I have now made several trips to Kobuk. More recently I have made several as the only driver although I had a passenger. I am becoming more familiar with the trail and the conditions and am keen to explore beyond to the nearby Bornite Mine (not sure I spelled it right).
The last trip I and my compatriot stayed over Friday night at the teacher housing in Kobuk with some friends. I must say I love Kobuk. The entry way to the school looks a little like you are entering a hotel. There is a rack for the shoes and much of the flooring is tile as compared to our carpeting.
As you go up to the teacher housing there is a beautiful newish deck complete with a beautiful gate and swing made of wood poles done by one of the teachers. Their housing is right next to the airport giving them an unobstructed view of the airstrip and mountains in the background not to mention a short commute when traveling.
When houses were first in villages they took out the sod houses which were in a disorganized pattern and put in houses in rows and streets. Western engineers did not take into account the way in which snow drifts in the winter. Each of the sod houses was placed in a particular place with the door on a particular side to avoid or alter the drift patterns. When the new houses and streets went in there were issues with snow drifts in the middle of streets and against the front of houses, a problem that continues today.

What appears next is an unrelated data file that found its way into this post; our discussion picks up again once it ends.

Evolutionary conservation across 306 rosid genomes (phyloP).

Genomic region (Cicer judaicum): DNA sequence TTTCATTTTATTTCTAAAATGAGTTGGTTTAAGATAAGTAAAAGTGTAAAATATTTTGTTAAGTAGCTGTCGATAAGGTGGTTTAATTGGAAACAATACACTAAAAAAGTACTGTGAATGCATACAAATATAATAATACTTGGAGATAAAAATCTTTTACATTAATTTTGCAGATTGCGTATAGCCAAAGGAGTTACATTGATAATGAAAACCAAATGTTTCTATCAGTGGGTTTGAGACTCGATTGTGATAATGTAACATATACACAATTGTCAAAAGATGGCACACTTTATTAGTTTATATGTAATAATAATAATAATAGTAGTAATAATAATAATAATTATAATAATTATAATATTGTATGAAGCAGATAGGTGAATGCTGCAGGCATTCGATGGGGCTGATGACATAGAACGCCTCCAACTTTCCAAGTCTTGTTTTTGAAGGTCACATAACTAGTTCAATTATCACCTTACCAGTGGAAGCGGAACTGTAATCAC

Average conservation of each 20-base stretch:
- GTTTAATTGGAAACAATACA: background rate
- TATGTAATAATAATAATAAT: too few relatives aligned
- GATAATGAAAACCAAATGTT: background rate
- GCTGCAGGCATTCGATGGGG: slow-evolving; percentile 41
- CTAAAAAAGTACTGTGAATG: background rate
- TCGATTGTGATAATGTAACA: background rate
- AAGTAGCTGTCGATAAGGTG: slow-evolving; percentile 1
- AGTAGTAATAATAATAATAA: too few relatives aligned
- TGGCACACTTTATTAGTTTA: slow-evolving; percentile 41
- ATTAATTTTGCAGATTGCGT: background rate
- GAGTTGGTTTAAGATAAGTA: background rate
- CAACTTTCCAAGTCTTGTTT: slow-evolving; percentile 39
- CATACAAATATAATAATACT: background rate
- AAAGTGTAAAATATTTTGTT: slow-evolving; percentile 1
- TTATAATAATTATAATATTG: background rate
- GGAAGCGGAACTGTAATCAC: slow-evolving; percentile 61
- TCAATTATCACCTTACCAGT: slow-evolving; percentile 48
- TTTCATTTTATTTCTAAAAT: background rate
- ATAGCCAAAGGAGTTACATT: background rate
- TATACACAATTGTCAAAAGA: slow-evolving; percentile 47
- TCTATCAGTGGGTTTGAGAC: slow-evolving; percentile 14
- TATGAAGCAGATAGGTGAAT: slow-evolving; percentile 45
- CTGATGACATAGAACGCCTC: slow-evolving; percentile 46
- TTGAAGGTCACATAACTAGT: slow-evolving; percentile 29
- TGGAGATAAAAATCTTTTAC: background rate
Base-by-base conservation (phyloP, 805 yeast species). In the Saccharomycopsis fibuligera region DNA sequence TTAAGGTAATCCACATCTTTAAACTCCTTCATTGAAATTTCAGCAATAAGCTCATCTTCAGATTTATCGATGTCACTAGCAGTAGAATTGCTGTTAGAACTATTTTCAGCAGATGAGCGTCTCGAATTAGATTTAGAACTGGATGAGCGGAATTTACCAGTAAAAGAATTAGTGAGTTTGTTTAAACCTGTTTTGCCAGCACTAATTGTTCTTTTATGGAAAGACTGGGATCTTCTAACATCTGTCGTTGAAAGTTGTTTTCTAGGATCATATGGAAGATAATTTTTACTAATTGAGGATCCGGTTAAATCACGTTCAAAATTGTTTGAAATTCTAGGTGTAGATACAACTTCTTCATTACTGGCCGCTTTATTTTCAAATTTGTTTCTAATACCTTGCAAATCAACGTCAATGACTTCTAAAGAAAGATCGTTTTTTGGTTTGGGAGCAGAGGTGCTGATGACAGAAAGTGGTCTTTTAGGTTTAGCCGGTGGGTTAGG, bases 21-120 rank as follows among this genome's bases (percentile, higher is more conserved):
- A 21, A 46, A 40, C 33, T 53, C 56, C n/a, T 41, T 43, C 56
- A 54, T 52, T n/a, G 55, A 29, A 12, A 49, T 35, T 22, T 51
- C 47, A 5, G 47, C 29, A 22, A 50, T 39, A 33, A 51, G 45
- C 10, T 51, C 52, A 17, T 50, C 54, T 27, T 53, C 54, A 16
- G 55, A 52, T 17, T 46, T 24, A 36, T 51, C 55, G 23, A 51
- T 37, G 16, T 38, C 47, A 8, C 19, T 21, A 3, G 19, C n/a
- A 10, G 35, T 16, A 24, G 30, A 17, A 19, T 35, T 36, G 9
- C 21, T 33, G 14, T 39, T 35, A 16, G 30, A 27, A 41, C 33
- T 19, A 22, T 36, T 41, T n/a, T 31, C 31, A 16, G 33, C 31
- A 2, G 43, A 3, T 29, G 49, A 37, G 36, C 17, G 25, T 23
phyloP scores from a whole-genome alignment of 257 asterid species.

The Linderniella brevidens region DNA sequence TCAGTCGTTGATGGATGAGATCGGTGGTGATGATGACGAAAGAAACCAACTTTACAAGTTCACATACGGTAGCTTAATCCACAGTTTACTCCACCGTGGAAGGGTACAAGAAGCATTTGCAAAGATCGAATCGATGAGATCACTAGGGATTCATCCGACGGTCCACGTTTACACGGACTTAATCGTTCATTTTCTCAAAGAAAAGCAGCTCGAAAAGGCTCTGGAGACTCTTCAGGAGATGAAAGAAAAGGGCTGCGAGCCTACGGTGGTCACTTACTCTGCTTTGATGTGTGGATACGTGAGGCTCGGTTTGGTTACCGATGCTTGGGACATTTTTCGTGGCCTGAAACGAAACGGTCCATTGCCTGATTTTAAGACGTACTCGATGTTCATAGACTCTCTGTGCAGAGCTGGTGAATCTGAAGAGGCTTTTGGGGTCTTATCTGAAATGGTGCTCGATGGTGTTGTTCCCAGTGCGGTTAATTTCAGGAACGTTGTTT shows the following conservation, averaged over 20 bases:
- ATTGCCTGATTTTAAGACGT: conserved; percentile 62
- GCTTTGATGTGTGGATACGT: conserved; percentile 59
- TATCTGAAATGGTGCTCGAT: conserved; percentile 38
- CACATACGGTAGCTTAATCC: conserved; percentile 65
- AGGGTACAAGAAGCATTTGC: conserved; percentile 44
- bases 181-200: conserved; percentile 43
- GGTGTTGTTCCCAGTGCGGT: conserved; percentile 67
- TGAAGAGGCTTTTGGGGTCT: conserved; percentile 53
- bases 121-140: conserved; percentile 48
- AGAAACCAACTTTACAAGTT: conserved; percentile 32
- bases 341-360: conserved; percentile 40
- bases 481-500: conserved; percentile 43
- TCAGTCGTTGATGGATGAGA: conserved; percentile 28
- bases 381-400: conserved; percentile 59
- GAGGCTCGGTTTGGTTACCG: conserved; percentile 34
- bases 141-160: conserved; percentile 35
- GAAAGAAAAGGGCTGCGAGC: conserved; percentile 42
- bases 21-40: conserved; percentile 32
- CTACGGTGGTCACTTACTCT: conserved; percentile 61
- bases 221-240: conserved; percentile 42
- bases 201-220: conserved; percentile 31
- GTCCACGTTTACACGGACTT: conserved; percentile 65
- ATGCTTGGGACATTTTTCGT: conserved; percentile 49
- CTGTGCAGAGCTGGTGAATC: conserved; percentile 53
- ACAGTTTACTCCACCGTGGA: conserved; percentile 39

Below is a picture of the Kobuk playground . Notice the swing sets. Had they been installed on the other side of the playground they would have been usable all year. I’m thinking that if someone could study drift patterns and advise building projects there could be a career there.